It was close to nightfall and the sun, veiled by fast-moving cloud, was already sliding towards the horizon when Fay Ludlow came over the crest of Olaf's Hill and first looked down on Pennypol. She was so relieved to have arrived at her destination that she felt like weeping. She was not much given to weeping, though, for marriage had taught her that there was no profit in self-pity. If her husband had been with her she would have pursed her lips and dug her fingernails into her palms rather than give him the satisfaction of seeing tears in her eyes. Her husband was not with her, however. He was four hundred miles away in Derbyshire and now that she had finally arrived on the wild west coast of this remote Scottish island she felt sure that she had put herself beyond his reach.
Everything about Scotland was new and unexpected. Until yesterday she had never seen the sea, had never travelled on a railway train, except once when old Mr Musson had been smitten with pleurisy and she had been sent to Buxton to help Josh market the fruit. Buxton was not much more than twenty miles from Fream but it had seemed a long way to her then. She remembered how she had clutched her pennies tight in her handkerchief and had imagined that every man in the marketplace was a thief. She had come a far piece from Fream now, though, and the wind from the sea seemed fresher than the breezes that raked the dreary uplands of Derbyshire had ever been.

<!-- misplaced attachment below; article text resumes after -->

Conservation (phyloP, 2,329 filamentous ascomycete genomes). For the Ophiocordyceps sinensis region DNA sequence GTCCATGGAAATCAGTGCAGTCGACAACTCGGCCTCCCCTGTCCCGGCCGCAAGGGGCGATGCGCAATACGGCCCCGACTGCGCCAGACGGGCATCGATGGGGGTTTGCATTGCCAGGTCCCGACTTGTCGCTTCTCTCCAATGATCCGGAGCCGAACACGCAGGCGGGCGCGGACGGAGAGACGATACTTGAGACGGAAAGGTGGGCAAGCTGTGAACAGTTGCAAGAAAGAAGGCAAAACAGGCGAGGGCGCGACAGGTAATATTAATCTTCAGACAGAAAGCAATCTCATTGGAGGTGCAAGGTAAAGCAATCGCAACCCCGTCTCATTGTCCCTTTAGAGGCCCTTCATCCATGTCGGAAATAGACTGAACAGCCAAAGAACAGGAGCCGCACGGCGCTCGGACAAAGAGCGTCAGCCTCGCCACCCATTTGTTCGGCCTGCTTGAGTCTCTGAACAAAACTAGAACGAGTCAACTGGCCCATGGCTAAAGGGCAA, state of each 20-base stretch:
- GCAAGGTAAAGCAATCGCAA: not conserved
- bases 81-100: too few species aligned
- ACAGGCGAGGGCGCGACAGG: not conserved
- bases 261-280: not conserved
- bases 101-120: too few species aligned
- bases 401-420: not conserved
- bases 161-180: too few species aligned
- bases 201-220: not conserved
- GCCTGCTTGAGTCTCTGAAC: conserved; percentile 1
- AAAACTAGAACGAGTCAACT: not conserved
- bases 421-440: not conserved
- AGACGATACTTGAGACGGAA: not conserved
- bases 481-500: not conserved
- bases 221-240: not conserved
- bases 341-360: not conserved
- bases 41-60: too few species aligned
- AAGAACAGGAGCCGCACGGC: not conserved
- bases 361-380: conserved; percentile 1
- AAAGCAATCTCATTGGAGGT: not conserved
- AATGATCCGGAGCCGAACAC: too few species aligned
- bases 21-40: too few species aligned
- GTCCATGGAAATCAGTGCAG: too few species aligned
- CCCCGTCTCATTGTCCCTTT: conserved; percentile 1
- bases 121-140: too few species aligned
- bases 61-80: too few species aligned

She knelt by the rocks that marked the end of the ridge and looked down on the derelict farmhouse. A high drystone wall snaked away into a fold of the moor, a stream spilled ferny patterns across the sand and a little stone jetty was tethered to one corner of the bay. An upturned boat no bigger than a broom seed lay close by.
The sheep that skulked among the tussocks were not the rotund white-faced Exmoors that made up Sir Johnny Yeates's flock or the soft French Merinos that Colonel Liversedge nursed on Fream's home pastures but tough little Blackface hill ewes. The cattle that browsed above the tide line were dark and scrawny compared with the sleek dairy cows of Fream and Cloudshill. And as she glanced up a raucous accumulation of seabirds wheeled over the ridge and vanished downwind as if to announce her arrival to the folk of the north quarter. Pennypol, Pennymain, Crove and Fetternish: only the names were familiar. In reality she knew little or nothing about this big, awkward island or the people who lived here.